The Wilderness Can Heal Both Oppressed and Oppressor

Lectionary Reflections for the Second Sunday of Advent (C)

Readings for Advent 2, Year C, Dec. 7, 2003

  • Baruch 5:1-9
  • Psalm 126
  • Philippians 1:1-11
  • Luke 3:1-6

During the U.S. civil rights movement of the 1960′s, “the voice of one crying out in the wilderness” was the clarion call for justice. The voice that was heard articulated the trials and tribulations of black suffering under an unyielding reign of white supremacy in the United States. One voice in the movement was occasionally heard more loudly than others: the Rev. Dr. Martin Luther King Jr., who represented African Americans’ collective voices crying out in the wilderness of America’s racism.

In the inimitable rhetorical style of the African-American jeremiad tradition, King’s voice crying out in the wilderness of American racism is most remembered from his “I Have a Dream” speech. Like John the Baptist, who prepared the way for Jesus’ public ministry in this gospel, the force and the momentum of the Civil Rights movement prepared the way for King’s ministry. And like the way that John the Baptist’s public preaching is most remembered and revered in this gospel where he quotes the prophet Isaiah, King, too, quoted the same words of the prophet Isaiah. Standing in front of the Lincoln Memorial on August 28, 1963, speaking to a crowd of over 200,000, he said, “I have a dream that one day . . . ‘every valley shall be exalted, every hill and mountain shall be made low, the rough places will be made plains, and the crooked places will be made straight, and the glory of the Lord shall be revealed, and all flesh shall see it together.’”

Like John the Baptist, who prepared the way for Jesus’ public ministry in this gospel, the force and the momentum of the Civil Rights movement prepared the way for Martin Luther King’s ministry.

King saw America “in the wilderness” in that time when life was divided along a color line in distinctly black-and-white terms. And the wilderness experience of the 1960′s for us Americans was due to racism.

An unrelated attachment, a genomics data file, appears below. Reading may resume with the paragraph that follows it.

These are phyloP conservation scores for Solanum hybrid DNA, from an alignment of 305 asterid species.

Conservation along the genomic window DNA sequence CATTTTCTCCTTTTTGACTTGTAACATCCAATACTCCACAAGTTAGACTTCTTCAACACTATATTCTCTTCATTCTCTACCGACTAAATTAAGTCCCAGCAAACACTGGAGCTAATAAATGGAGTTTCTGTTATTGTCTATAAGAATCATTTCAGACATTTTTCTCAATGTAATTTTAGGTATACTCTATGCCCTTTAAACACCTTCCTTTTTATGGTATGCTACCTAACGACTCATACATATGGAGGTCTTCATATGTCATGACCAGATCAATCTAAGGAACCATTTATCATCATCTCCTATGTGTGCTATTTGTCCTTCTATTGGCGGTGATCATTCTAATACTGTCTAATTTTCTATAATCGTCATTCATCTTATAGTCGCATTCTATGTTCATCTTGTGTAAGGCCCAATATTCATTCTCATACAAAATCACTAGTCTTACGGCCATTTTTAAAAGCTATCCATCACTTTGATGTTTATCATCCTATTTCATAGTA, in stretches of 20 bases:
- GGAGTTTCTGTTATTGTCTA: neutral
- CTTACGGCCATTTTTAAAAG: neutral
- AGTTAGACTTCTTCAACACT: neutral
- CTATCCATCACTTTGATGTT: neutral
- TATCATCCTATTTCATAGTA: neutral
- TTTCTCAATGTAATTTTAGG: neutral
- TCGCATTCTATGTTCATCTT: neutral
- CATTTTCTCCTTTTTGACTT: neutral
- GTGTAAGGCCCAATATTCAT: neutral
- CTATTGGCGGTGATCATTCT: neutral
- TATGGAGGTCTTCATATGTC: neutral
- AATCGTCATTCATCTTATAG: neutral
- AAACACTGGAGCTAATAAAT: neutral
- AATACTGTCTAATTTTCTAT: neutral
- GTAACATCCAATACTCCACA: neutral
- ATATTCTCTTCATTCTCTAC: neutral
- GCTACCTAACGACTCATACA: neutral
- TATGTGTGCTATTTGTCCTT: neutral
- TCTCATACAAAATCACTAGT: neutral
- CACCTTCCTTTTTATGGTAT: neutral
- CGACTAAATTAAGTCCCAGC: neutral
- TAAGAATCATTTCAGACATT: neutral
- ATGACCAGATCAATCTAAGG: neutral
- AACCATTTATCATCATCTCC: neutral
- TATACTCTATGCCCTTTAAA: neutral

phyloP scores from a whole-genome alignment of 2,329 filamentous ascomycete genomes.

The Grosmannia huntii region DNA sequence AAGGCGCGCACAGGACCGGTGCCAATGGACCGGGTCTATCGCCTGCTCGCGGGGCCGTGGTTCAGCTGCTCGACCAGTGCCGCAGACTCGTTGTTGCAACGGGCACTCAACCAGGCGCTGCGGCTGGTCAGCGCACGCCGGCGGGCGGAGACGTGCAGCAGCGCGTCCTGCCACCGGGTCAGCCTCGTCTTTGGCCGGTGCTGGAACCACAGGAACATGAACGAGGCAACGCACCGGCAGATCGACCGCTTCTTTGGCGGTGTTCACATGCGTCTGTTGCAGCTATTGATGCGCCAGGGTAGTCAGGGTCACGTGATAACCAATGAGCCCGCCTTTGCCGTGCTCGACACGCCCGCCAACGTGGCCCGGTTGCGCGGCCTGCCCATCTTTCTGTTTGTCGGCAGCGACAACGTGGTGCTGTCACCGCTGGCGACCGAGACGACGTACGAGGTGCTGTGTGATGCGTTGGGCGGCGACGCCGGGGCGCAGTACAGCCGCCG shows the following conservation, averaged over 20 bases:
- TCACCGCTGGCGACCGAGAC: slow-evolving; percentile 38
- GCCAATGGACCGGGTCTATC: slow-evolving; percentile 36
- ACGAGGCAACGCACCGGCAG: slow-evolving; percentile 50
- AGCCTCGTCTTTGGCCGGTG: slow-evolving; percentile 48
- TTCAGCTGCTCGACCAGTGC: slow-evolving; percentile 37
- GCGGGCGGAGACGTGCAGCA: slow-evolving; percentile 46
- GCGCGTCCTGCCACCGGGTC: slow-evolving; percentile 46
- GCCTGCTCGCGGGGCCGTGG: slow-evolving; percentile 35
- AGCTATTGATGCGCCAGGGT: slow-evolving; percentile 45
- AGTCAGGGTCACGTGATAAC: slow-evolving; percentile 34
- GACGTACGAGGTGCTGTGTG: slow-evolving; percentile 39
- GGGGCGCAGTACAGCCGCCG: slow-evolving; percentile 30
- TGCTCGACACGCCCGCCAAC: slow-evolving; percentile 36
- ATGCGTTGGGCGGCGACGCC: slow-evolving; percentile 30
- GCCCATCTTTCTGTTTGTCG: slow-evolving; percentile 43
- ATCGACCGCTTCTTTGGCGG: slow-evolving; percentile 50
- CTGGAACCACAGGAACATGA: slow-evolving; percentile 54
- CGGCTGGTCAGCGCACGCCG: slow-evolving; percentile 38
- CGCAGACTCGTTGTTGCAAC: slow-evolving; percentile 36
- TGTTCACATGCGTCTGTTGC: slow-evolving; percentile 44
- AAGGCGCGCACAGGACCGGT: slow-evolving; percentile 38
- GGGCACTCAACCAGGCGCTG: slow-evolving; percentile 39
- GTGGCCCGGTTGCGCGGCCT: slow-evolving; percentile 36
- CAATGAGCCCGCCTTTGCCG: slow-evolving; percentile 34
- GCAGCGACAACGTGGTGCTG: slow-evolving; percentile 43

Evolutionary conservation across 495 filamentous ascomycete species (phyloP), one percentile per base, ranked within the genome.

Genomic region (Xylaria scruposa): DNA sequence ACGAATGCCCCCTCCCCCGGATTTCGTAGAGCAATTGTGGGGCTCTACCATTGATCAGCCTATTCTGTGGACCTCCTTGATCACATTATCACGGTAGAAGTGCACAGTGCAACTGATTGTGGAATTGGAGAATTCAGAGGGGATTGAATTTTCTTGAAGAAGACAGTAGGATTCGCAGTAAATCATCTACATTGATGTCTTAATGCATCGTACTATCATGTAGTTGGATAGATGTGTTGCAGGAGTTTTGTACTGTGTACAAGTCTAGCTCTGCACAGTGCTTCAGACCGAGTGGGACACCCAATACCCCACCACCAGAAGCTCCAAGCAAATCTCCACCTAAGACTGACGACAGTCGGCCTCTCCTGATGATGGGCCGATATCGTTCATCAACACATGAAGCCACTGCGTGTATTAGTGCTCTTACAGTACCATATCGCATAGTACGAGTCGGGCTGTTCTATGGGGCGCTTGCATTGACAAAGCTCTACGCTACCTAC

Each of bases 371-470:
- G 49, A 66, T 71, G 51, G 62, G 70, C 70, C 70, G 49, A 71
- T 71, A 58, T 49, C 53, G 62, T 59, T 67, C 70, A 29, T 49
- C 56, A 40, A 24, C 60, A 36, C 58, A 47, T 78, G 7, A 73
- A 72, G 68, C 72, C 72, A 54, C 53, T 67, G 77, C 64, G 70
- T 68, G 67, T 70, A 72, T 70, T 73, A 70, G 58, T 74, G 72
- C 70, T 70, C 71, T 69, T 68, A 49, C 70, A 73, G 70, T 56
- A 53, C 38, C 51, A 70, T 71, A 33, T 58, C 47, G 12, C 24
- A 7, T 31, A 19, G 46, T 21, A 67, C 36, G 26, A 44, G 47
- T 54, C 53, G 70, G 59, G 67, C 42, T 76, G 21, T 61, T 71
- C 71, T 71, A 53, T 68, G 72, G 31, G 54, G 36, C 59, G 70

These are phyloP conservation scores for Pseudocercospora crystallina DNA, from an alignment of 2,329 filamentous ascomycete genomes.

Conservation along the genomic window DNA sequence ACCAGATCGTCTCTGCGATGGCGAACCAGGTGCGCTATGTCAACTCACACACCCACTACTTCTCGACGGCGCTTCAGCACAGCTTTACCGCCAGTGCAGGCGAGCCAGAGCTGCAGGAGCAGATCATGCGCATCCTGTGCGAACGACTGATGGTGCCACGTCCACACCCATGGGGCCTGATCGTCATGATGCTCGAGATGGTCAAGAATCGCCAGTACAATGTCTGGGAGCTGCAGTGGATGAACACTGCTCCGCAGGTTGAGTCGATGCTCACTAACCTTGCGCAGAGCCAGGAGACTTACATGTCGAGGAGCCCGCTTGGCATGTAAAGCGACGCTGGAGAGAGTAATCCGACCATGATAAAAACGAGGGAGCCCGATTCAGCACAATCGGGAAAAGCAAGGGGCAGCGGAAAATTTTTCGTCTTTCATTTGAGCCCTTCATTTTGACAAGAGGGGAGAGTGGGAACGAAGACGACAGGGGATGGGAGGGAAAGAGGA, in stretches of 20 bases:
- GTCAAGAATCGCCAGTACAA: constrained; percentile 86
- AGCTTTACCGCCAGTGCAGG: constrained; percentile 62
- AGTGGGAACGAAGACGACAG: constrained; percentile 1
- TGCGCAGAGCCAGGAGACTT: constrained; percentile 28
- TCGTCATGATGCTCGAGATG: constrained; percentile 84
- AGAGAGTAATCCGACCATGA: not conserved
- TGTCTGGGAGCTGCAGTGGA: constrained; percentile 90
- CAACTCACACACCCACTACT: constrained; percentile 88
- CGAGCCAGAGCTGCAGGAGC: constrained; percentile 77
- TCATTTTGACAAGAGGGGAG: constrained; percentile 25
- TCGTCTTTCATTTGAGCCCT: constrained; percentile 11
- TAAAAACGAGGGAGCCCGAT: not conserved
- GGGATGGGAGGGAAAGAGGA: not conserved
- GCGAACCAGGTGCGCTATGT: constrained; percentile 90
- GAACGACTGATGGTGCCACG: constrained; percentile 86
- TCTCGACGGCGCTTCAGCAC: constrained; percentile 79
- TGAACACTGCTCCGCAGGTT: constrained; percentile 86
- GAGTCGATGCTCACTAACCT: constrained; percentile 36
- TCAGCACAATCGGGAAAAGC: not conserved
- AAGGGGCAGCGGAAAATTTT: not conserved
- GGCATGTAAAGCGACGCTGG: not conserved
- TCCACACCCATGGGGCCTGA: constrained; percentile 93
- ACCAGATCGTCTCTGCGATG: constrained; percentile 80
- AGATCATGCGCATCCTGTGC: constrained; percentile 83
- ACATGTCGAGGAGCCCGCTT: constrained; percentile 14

As a geophysical reality, the wilderness was the U.S. South. And the South represented a place unsuited for human habitation. It was a place of danger, inhospitality, marauding Ku Klux Klanmen, and ongoing chaos.

During the time of King’s address, the Southern states had long systematized a peculiar brand of justice with its “separate but equal” laws that allowed for separate drinking fountains, restrooms, restaurants, hotels, etc. The South was a place where the entire country could watch African Americans being subdued by blazing water hoses or being charged by aggressive German shepherds on national television. But at night, when no one was watching, the Ku Klux Klan rode through black neighborhoods to burn their property and/or them, brandishing fire and terror as symbols of white supremacy.

However, racism did not just situate itself unabashedly in the South, it also colored life in the North, albeit differently and less visibly. And although segregationist practices directly violated the Fourteenth and Fifteenth Amendments of the U.S. Constitution, the federal government exerted little to no effort to enforce these amendments — in either North or South.

The wilderness should be used as an interpretative lens to look at reality from an involved, committed stance in light of a faith that does justice. The wilderness is where you see the face of the damned, the dispossessed, the disinherited, and the disrespected, and know that is your starting place.

The wilderness, therefore, functions as multiple sites, and it can heal us as a people — both the oppressed and the oppressor.

The wilderness should not be seen as a permanent place in which one resides or into which one falls and gets stuck, but rather as a place of transition and growth, where radical transformation can take place. It should be used as an interpretative lens to look at reality from an involved, committed stance in light of a faith that does justice. The wilderness is where you see the face of the damned, the dispossessed, the disinherited, and the disrespected, and know that is your starting place.

And for those in the wilderness, it is a space where liberation begins. The wilderness gives you the agency to effect change on your own behalf. It offers an oppositional gaze from which you can honestly critique the oppressive structures in society that keep us separated from who and what we are as the body of Christ.

Advent invites us to journey into the wilderness. It does not invite us into the wilderness to put us on a road without signposts or a road map; instead, Advent invites us to journey into the wilderness as a shared experience of struggle, discovery, enlightenment, community and liberation. It is only in a shared wilderness experience that the “voice of one crying out in the wilderness” becomes many and is heard.

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